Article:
And Molotov comes to meet with him on April 23. Truman says beforehand—they’ve got this big meeting where they go around, and Leahy, Admiral Leahy, and Stimson and Marshall and the others are there, and they disagree about how to handle the Soviets. Stimson says, well, they’re not really breaking their agreement. Stimson’s the secretary of war at the time. And he says, they’re doing exactly what we expected them to do.

JAY: And later Churchill says more or less the same thing, that Stalin actually didn’t break any of the agreements.

KUZNICK: Right, because Stalin had met with Churchill, and they divided up Europe—75 percent here for Russia, 75 percent in Greece for Britain, and Stalin lets the British go in there and mow down the resistance forces in Greece.

JAY: Yeah, to the chagrin of many of the Greek communists, who felt that some of the—.

KUZNICK: Right, and to the chagrin of Tito and the Yugoslavs and others. And that’s really the beginning of the break with Yugoslavia is over—because Tito is supporting the communists and the rebels.

JAY: So let’s go back to—.

KUZNICK: Let me say about the April 23 meeting.

JAY: Yeah, go ahead.

KUZNICK: So at that meeting Truman says, I’m not going to be able to get 100 percent of what I want from the Russians, but I expect to get 85 percent. And he goes in there and he starts berating Molotov for breaking their agreements. Molotov said, I’d never been talked to in that way in my life. And Truman says, carry out your agreements and you won’t have to be talked to like that.

Afterwards, Truman starts bragging. He said, I gave it to him one-two to the jaw. And this was the typical Truman, somebody who doesn’t really know, who’s very insecure, but masks it with this kind of bluster.

The tone of America’s relations to the Soviet Union changed overnight. From April 13 to April 23, in a ten-day period, we had gone from being wartime allies and comrades to basically being—and accusing them of breaking their agreements.

JAY: If I have one critique of the series and the book—and on the whole, I mean, obviously, I think you guys did a tremendous job—is that maybe it’s a little bit too much about the personality, and in the sense of this: if it wasn’t Truman, it would have been someone else. And what I mean by that is it’s in the nature of capitalism in the United States to expand—not just the United States; any of the countries. Why did Germany go to war? I mean, it’s in the nature—if it’s there to be had, they’re going to want it. If they can have the world, they’re going to want it. And I’m not even persuaded, frankly, that if Roosevelt hadn’t lived and he was in these new circumstances, yeah, maybe he wouldn’t have been so belligerent, but I don’t think Roosevelt was against running the world; he probably just thought he would have done it—let’s have a real democratic world, except we’re still going to run it.

KUZNICK: Roosevelt had an idea for the various policemen who would help run the world. That would include the United States. It would include the British. It would include the Soviets. So it’s not that the U.S. wasn’t going to run the world; it’s that the U.S. was going to run the world in partnership, and they were going to set up a United Nations that was going to oversee and try to prevent these kind of conflicts.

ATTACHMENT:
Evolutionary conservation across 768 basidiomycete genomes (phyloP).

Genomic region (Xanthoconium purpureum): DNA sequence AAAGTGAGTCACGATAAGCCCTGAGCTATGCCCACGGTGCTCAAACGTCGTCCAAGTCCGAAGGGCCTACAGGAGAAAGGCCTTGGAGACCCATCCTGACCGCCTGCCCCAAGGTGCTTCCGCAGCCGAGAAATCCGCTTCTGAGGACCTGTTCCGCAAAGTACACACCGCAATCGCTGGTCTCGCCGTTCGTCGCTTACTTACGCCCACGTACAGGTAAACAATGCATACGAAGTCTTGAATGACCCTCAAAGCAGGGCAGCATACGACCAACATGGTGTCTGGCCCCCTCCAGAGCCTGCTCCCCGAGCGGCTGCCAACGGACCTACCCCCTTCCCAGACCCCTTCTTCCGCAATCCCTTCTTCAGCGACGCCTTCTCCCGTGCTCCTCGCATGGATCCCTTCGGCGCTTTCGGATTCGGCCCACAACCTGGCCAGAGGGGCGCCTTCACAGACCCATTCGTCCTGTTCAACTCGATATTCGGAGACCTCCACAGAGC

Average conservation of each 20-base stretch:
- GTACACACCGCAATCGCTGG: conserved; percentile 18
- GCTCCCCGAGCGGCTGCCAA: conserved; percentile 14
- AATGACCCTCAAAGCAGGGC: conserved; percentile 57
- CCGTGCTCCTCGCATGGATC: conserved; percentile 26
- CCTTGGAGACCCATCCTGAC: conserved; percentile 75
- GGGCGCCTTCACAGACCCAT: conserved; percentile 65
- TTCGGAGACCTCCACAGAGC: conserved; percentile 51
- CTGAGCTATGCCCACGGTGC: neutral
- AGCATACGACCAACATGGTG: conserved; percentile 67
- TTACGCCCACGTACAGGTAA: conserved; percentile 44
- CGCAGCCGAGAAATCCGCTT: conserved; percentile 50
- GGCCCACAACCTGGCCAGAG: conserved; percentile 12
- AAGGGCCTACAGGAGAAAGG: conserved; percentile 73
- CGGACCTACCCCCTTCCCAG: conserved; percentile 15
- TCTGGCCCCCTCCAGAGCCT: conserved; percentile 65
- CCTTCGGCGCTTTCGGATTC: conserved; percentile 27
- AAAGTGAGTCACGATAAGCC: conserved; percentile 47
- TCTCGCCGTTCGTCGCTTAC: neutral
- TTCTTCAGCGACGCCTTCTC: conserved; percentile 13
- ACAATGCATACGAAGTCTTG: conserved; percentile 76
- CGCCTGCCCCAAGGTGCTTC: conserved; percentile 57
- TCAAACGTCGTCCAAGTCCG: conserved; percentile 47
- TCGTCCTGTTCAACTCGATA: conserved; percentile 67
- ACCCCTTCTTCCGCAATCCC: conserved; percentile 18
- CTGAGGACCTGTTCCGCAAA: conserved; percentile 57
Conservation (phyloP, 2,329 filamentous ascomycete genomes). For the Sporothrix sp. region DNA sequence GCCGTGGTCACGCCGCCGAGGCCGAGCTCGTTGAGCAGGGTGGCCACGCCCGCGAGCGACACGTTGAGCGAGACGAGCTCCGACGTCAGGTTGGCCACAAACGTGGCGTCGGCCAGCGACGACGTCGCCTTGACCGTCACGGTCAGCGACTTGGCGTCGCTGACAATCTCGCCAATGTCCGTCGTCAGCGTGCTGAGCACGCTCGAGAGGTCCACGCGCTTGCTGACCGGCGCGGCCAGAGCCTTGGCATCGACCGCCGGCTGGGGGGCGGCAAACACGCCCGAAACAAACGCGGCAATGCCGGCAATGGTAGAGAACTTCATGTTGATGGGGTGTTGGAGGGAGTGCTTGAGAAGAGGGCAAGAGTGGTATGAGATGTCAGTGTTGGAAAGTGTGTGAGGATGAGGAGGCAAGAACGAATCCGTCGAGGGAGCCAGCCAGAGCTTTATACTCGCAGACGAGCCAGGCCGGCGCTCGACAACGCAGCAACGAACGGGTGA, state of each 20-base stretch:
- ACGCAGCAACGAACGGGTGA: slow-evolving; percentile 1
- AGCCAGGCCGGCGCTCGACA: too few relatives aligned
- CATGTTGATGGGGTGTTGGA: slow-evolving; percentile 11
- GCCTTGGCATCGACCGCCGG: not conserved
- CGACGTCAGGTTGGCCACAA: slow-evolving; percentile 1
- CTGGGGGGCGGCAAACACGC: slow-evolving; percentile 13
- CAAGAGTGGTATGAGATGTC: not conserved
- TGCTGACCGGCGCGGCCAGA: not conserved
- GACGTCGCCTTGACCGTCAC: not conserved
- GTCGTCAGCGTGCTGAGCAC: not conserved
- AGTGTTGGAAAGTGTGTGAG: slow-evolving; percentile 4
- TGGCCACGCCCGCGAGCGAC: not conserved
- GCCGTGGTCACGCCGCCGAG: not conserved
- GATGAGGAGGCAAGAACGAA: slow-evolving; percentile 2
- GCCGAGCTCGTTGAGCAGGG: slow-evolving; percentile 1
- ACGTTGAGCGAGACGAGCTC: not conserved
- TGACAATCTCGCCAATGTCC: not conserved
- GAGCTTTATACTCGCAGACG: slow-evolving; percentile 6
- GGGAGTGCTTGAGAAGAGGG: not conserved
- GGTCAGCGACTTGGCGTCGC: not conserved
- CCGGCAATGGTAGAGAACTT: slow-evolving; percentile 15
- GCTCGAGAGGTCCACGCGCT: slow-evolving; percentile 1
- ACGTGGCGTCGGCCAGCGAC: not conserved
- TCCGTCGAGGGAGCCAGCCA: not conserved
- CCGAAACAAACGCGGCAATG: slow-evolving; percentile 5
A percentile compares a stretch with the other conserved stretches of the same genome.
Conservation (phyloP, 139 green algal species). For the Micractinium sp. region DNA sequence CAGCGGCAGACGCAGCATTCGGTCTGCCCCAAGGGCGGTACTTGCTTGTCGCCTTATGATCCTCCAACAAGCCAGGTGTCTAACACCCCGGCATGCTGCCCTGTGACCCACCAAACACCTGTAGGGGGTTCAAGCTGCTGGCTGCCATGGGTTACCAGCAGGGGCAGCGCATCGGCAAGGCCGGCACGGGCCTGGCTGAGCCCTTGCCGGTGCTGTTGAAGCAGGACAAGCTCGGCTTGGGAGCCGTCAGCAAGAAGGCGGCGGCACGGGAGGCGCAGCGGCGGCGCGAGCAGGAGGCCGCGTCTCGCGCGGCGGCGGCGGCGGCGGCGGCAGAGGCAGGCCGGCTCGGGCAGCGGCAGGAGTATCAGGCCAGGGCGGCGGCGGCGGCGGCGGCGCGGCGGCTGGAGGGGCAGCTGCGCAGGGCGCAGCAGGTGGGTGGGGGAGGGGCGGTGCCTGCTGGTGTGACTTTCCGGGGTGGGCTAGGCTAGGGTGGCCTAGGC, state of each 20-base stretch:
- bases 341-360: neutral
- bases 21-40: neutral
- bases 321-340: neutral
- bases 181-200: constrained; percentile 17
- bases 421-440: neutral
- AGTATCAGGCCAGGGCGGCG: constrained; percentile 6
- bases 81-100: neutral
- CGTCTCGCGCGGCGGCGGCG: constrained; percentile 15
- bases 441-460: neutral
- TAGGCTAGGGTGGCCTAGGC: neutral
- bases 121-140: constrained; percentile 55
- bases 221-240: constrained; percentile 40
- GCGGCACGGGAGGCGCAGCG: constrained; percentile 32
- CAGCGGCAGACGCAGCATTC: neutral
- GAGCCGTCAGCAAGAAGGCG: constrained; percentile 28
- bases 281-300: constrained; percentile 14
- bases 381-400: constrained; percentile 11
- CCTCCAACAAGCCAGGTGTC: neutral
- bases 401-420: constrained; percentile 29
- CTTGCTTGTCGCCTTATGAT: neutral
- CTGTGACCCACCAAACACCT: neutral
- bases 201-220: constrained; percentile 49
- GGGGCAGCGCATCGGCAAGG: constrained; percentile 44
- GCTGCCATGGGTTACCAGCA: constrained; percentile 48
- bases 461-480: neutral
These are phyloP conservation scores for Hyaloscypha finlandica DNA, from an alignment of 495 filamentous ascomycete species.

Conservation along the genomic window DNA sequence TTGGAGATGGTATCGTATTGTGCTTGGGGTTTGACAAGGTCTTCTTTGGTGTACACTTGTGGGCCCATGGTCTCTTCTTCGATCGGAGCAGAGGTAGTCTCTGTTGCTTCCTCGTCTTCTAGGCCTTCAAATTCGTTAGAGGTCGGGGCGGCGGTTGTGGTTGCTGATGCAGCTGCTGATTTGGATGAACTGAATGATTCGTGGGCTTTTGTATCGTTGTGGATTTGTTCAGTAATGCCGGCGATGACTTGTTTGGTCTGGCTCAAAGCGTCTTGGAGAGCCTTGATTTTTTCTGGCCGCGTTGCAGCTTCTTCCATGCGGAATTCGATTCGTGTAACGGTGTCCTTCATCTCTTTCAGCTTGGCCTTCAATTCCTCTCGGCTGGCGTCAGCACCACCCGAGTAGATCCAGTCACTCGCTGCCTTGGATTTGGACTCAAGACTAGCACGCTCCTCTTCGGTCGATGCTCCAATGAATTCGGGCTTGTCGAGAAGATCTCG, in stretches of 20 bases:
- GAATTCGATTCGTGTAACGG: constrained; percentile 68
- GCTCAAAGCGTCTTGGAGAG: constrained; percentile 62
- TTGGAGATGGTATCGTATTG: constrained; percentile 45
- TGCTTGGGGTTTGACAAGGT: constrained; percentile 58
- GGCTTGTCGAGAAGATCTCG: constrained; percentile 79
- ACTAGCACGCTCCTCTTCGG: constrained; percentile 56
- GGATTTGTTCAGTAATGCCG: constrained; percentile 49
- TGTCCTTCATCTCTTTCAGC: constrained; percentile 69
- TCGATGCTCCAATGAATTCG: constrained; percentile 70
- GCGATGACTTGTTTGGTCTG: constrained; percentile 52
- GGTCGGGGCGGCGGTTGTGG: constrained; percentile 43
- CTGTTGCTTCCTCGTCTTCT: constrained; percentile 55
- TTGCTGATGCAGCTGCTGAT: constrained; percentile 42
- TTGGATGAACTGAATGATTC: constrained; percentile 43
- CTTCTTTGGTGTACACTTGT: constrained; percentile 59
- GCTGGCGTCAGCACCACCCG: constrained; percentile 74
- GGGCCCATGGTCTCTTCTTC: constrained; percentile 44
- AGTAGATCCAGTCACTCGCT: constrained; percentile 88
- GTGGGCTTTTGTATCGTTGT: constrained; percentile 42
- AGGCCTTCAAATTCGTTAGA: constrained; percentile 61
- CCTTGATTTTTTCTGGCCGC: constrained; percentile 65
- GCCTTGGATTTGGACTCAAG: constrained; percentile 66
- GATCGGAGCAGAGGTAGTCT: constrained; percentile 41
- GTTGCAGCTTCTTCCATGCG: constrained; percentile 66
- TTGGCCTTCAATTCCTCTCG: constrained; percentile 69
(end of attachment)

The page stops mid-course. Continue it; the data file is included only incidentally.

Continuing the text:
JAY: But what would Roosevelt have done when he’s meeting national liberation struggles that want to start nationalizing American oil or British oil and they’re starting to get funding from the Soviets? Is—I mean, you know, what I’m saying is you start to get in these objective conflict of interests that I’m not sure which president—.

KUZNICK: And we don’t know. That’s a good point. But we do know that Truman surrounded himself—and Roosevelt did, too, also, to an extent—with Wall Street people, with top corporate executives. But Roosevelt trusted his own judgment. Truman gives in to these people in a very different way. Now, Wallace would have supported those kinds of Third World revolutionary movements.

JAY: And we’ve discussed Wallace quite a bit before, and we had a little bit of an argument about why did Roosevelt bail on Wallace. So if you want to, go back and watch that if you haven’t.

But let’s revisit Wallace again now, ’cause Wallace stays in Truman’s cabinet.

KUZNICK: Because Wallace stays—yes, he stays in on Roosevelt’s cabinet originally. Roosevelt asked him to stay on and says, you can have any position you want except for secretary of state. He said, I don’t want to break poor Cordell Hull’s heart by kicking him out of secretary of state. So Wallace chooses secretary of commerce, just as Herbert Hoover had done in the Harding administration given that same basic choice.

But from inside the cabinet, Wallace basically conducts guerrilla warfare against Truman’s policies. Wallace meets with Truman. He writes things to Truman.

And Truman was ambivalent. Truman doesn’t start off as—I mean, he does start off as a hardline, crazy cold warrior, but then he becomes ambivalent and he says, oh, I can deal with Stalin; he’s like Boss Pendergast in Kansas City. I know this kind. He’s a fine man. I don’t like the people around him, but Stalin’s a fine man. Stalin was not a fine man, obviously, but Truman says that, and Wallace appeals to him.